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Birmingham, AL

Tucked near the base of the Appalachian Mountains, at the cross-section of two major railroads, lies Birmingham, Alabama's largest city. A bustling metropolitan area with a population more than 240,000, Birmingham is also a model of Southern charm and hospitality.

This wasn't always the case. During the mid-20th century, the city was nicknamed "the Johannesburg of America," thanks to its reputation for racially motivated police brutality. In 1963, local civil rights activists, fed up with racial segregation, campaigned for equality. Their work has earned Birmingham a place in history as the birthplace of the American civil rights movement.

NEIGHBORHOODS AND DISTRICTS

Birmingham is considered one of the country's most livable cities, providing a variety of homes, architectural styles, neighborhoods, and a high ratio of green space per capita. The city spans about 150 square miles and is divided into about two dozen communities. Some notable communities are:

Red Mountain is Birmingham's most upscale neighborhood featuring multi-million-dollar estates. The prominent college preparatory school Altamont is located here.

Southside encompasses the southern half of downtown Birmingham and is home to University of Alabama at Birmingham.

Huffman offers a diverse population; community life centers around the Huffman Baptist Church.

ECONOMY AND INDUSTRIES

Although Birmingham was the southern United States' foremost industrial center until the Depression, iron and steel manufacturing account for only a small portion of employment today. Now, with approximately 41,000 businesses, Birmingham has transformed itself into a medical research, banking, and service-oriented economy. Some of the area's largest employers include:

  • University of Alabama at Birmingham.
  • UAB Health System
  • Baptist Medical Centers
  • BellSouth
  • Jefferson County Public Schools

BEST BETS

Vulcan Park contains the world's largest cast-iron statue. Vulcan, the Roman god of fire and craftsmanship, is considered the symbol of Birmingham due to its iron and steel manufacturing roots.

McWane Science Center is a hands-on science museum with interactive exhibits allowing participants to make animated movies, build roller coasters, and explore aquatic habitats. The facility also contains a giant dome-screened IMAX Theater.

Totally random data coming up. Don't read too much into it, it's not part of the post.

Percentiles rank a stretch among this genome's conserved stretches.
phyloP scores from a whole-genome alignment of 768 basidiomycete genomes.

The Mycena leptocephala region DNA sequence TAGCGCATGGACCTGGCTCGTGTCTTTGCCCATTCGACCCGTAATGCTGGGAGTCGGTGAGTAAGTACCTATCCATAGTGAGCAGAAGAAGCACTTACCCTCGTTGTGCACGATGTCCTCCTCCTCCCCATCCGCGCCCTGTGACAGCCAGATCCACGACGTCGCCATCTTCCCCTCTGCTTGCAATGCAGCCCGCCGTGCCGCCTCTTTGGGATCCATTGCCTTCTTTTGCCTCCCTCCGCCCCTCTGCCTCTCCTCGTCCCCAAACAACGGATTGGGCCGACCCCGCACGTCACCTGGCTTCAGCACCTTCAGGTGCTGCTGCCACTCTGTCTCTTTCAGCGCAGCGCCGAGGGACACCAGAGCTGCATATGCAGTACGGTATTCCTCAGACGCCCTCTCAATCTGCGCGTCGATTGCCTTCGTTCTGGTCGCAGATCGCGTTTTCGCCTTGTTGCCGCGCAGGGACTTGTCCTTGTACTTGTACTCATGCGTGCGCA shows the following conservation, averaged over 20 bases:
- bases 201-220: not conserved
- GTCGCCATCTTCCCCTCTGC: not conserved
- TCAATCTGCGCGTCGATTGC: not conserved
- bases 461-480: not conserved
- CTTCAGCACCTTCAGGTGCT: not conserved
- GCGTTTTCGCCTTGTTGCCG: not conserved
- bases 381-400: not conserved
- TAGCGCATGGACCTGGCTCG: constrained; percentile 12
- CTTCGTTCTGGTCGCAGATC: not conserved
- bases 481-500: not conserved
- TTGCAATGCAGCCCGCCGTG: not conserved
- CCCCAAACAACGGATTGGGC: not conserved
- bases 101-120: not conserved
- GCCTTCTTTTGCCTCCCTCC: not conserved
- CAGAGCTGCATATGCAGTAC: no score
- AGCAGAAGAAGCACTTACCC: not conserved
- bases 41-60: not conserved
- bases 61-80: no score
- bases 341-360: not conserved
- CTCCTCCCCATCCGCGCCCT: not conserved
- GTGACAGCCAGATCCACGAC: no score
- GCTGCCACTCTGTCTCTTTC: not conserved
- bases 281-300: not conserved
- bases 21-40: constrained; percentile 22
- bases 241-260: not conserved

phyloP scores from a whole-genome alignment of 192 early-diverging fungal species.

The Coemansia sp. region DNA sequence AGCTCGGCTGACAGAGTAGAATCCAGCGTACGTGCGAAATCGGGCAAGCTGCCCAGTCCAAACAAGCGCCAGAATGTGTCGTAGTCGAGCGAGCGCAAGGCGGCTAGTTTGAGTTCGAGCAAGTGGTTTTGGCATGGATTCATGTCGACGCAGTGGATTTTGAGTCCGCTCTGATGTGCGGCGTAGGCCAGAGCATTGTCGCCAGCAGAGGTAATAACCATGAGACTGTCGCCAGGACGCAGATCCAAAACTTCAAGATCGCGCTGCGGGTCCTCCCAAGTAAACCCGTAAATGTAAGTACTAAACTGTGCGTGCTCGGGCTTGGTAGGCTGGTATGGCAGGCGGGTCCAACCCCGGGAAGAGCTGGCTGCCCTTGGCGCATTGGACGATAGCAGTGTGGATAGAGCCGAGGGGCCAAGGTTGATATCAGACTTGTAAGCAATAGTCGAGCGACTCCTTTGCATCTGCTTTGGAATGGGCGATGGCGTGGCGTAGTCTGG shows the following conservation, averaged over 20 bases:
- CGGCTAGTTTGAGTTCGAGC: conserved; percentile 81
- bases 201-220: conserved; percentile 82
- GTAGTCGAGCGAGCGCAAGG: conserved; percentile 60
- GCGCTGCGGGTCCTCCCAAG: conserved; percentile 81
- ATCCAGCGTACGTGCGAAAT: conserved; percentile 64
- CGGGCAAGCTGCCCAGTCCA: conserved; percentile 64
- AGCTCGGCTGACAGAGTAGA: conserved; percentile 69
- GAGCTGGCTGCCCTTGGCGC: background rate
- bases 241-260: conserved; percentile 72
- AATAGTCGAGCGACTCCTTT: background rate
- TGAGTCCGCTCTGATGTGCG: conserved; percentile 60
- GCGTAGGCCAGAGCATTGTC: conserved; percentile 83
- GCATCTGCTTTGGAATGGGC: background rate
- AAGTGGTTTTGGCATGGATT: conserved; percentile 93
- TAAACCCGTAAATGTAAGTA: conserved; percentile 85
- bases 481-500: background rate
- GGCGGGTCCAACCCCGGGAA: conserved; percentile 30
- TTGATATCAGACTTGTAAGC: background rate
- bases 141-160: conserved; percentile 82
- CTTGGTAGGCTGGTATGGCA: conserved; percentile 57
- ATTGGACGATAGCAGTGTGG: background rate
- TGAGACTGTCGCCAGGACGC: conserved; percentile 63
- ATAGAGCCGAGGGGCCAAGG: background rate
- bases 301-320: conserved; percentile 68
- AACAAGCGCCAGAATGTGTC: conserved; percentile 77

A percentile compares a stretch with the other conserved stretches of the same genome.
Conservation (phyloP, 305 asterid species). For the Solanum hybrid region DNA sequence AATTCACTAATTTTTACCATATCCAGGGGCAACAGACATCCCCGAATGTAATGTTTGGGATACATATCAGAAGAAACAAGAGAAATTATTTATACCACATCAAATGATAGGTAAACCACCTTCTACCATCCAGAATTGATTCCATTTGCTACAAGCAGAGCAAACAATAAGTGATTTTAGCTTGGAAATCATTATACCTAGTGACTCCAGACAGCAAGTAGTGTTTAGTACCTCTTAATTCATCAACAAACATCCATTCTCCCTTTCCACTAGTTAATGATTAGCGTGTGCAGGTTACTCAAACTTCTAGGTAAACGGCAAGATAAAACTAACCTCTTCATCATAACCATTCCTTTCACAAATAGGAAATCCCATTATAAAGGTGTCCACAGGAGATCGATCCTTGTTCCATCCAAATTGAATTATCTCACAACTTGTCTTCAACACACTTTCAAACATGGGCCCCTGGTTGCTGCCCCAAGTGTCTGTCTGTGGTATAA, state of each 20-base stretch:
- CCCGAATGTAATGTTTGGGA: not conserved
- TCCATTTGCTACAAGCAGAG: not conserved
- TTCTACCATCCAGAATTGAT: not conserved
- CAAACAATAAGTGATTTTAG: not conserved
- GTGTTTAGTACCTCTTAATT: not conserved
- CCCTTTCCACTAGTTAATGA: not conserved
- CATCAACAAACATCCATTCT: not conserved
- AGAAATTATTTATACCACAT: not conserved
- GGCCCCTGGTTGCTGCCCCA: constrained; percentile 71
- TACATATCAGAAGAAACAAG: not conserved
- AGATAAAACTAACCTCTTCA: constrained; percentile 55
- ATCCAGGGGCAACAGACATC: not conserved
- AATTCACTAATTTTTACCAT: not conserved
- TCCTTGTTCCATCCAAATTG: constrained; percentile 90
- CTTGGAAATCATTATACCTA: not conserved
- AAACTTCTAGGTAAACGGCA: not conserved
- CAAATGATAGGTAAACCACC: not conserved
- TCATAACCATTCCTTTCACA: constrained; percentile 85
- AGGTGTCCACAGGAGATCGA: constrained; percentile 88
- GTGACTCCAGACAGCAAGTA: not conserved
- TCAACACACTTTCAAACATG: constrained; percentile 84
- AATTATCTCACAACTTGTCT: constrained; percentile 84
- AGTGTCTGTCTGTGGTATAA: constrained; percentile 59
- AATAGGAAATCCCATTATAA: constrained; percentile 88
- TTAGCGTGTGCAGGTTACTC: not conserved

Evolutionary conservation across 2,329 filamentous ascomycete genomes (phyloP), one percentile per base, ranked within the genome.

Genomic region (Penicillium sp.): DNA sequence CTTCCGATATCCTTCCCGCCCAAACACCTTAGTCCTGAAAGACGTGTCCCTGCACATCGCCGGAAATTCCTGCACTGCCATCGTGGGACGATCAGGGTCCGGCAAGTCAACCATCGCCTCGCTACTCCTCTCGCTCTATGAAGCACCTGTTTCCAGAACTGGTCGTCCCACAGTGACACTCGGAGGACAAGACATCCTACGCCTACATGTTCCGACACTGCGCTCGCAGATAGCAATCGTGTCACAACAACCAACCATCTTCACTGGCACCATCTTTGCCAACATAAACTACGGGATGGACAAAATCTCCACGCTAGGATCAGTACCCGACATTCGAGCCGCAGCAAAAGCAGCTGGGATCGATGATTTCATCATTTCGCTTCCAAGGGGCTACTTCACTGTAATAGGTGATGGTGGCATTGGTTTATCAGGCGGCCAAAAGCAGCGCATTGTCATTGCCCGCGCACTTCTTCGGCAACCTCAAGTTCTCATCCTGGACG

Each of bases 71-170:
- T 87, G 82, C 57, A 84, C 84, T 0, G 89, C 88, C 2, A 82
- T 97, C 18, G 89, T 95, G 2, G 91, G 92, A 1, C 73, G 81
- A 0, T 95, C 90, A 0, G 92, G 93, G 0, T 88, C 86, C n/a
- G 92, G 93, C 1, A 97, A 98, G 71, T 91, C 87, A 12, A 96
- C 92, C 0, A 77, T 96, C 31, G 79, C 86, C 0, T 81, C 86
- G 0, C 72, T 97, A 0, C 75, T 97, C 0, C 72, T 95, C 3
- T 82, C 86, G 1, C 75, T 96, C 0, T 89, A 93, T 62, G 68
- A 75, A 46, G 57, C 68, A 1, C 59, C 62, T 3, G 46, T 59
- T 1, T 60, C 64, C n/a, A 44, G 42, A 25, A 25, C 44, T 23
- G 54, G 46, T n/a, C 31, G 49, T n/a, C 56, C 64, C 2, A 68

Ruffner Mountain Nature Center, a defunct iron ore mine, was transformed into a nature refuge in the 1970s. Visitors can hike ten miles of trails, study rock formations and wildflowers, or turn their eyes skyward to revel in the soaring hawks overhead.

Robert Trent Jones Golf Club features an amazing 378 holes. The largest golf course ever built, it's often described as the best public golf course in the world.

EVENTS

Each year, Birmingham hosts several festivals, including:

  • The City Stages annual music festival, which features everything from the mellow tones of jazz to intense rock to soul-stirring gospel. Touting 150 acts on 10 stages, this popular event draws 250,000 people every year.
  • Do Dah Day, Birmingham's longest-running festival. This annual dog-and-cat street festival and parade benefits local animal charities and shelters.
  • The Sidewalk Moving Picture Festival, which melds the cultural ambiance of a film festival with the bustle of a street festival. Held in late September, the event features more than 80 independent films, live music performances, workshops, seminars, panel discussions, and script readings.

ARTS AND ENTERTAINMENT

Birmingham is the cultural capital of Alabama, boasting numerous art galleries, and major ballet, opera, and symphony orchestra companies including the Alabama Ballet, Alabama Symphony Orchestra, Birmingham Ballet, Birmingham Concert Chorale, and Opera Birmingham.

  • The historic Carver Theatre offers concerts and plays, as well as jazz classes.
  • Alabama Wine Trail allows travelers to experience the harvest of five different wineries along the route from Birmingham to Montgomery.
  • The Birmingham Civil Rights Institute recounts the story of Birmingham's role in the civil rights movement.
  • Arlington Antebellum Home and Gardens showcases Greek revival architecture. The city's only pre-Civil war mansion, it offers tours of 19th-century furniture and decorative arts.
  • Located inside the historic Carver Theatre, the Alabama Jazz Hall of Fame highlights native Alabamians' contributions to jazz.

EDUCATION

Birmingham is home to three universities, three colleges, four junior colleges, three technical schools, three religious training schools, and four business schools. These include:

  • University of Alabama at Birmingham. The UAB School of Medicine is nationally acclaimed.
  • Samford University
  • Birmingham-Southern College
  • Birmingham School of Law
  • Virginia College in Birmingham
  • Jefferson State Community College
  • Lawson State Community College
  • Southeastern Bible College